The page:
Note that just like our Ethernet Shield with PoE support, the EtherTen provides a number of options for different Power over Ethernet. You can use the supplied jumpers and feed 7-12Vdc down the wire for cheap DIY version, or you can fit our PoE Regulator 24V and feed a bit more voltage down the wire, or you can use our PoE Regulator 802.3AF along with a proper commercial PoE injector or switch. It’s up to you.

And the second winner is Uday K-A – who has won a brand-new Freetronics LCD & Keypad shield

This LCD and Keypad Shield gives you a handy 16-character by 2-line display, 5 buttons and a controllable backlight, plug it straight in on top of your Arduino board or other project shields.
The display is set behind the shield for a low profile fitment and nice look and we’ve included panel mounting screw holes in the corners.

It’s great when you want to build a stand-alone project with its own user interface that doesn’t require a computer attached to send commands to your Arduino.

Works perfectly in 4-bit mode with the “LiquidCrystal” library included with the Arduino IDE, allowing you to control the LCD with a total of just 6 digital I/O lines. We’ve deliberately picked D4-D9 so that it doesn’t interfere with pins required by other popular products such as the Ethernet Shield and EtherTen, so you can stack this on top of other shields to give you a local display.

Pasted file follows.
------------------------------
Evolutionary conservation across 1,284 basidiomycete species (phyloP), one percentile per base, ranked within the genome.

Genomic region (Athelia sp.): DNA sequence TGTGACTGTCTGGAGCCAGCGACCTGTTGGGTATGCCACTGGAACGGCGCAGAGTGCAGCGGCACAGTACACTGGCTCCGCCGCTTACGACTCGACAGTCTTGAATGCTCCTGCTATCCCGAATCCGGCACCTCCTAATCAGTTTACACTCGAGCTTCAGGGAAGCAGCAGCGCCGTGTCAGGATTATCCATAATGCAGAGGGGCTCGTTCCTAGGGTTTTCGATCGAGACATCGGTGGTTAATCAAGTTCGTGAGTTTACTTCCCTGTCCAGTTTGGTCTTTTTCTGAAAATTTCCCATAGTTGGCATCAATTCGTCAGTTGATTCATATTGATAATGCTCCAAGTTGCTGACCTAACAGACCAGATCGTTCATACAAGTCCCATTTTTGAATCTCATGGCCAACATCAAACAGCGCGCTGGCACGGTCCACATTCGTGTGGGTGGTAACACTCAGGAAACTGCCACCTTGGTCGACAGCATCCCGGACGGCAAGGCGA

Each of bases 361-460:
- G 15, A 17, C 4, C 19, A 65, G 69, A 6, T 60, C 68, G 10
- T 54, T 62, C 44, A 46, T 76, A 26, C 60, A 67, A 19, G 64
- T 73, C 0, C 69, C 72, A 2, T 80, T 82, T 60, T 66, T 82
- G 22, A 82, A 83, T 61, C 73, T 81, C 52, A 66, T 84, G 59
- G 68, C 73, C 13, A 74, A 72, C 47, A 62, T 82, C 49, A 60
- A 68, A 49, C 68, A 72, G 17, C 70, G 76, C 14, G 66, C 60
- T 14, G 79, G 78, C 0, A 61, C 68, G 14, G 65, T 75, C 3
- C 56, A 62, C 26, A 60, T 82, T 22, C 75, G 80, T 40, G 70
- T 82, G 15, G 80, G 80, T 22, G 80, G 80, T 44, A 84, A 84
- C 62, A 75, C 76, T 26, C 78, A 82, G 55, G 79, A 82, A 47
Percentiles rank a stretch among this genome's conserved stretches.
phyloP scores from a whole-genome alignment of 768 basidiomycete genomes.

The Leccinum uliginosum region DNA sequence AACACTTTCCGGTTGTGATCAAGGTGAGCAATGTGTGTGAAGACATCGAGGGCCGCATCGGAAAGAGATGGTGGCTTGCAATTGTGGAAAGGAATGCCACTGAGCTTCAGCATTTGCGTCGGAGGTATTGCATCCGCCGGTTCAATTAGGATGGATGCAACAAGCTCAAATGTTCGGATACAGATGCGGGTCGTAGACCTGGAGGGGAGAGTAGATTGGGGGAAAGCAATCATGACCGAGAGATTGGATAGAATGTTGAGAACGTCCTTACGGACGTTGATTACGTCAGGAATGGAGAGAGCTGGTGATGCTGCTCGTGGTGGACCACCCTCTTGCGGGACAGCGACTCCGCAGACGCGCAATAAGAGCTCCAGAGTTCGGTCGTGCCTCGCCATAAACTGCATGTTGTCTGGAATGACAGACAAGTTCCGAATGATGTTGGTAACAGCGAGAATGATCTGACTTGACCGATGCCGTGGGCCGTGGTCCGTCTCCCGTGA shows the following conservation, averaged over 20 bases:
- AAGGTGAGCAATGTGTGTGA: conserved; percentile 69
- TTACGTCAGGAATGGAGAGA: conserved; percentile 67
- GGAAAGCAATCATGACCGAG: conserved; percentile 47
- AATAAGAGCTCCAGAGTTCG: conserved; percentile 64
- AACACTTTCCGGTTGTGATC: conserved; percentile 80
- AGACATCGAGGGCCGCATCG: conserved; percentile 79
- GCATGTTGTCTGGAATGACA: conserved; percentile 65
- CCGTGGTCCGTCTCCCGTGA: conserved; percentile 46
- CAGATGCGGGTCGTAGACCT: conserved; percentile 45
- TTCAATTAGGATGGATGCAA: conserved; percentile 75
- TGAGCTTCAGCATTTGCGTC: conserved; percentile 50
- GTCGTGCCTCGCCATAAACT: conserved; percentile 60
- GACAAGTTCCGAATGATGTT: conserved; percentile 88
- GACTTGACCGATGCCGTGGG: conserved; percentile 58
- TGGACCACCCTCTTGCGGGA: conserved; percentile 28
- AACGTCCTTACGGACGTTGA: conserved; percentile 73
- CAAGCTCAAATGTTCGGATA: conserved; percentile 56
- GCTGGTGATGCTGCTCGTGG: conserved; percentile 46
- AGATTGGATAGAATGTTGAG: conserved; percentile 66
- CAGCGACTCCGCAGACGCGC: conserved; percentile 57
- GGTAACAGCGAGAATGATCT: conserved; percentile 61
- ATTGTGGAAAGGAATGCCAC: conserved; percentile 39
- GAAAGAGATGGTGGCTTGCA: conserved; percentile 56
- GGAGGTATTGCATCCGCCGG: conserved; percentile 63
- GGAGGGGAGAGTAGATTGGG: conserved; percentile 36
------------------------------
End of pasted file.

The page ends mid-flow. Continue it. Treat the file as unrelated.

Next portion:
The buttons provide “left”, “right”, “up”, “down”, and “select” while using just one analog input. That leaves the other analog inputs free for you to use in your projects.

The LCD backlight is connected to D3 and can be controlled for on/off, brightness and flashing effects.

Features:

  • 16×2 LCD using HD44780-compatible display module (white characters on blue background).
  • 5 buttons on one analog input (A0).
  • LCD backlight with current limiting, brightness and on/off controllable by D3, can be moved to D2, D10, A1, A2, A3, A4 or A5 for easy project pin compatibility.
  • Recessed LCD, panel mount screw holes and button layout suitable for panel or cabinet mounting if desired.
  • Reset button.
  • Power supply smoothing capacitor.
  • Gold-plated PCB for maximum durability.
  • Overlay printed on both the top and the bottom.
  • Pins used by shield clearly marked, LiquidCrystal library setup reference is on the bottom of the pcb for convenience.

So another month – another competition. The next competition will be announced soon with another group of great prizes.

And of course thanks to our generous competition sponsor Freetronics!

Visit the Freetronics website or resellers to see their full range of quality Arduino-related products.

So have fun and keep checking into tronixstuff.com. Why not follow things on twitter, subscribe  for email updates or RSS using the links on the right-hand column, or join our Google Group – dedicated to the projects and related items on this website. Sign up – it’s free, helpful to each other –  and we can all learn something.

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By John Boxall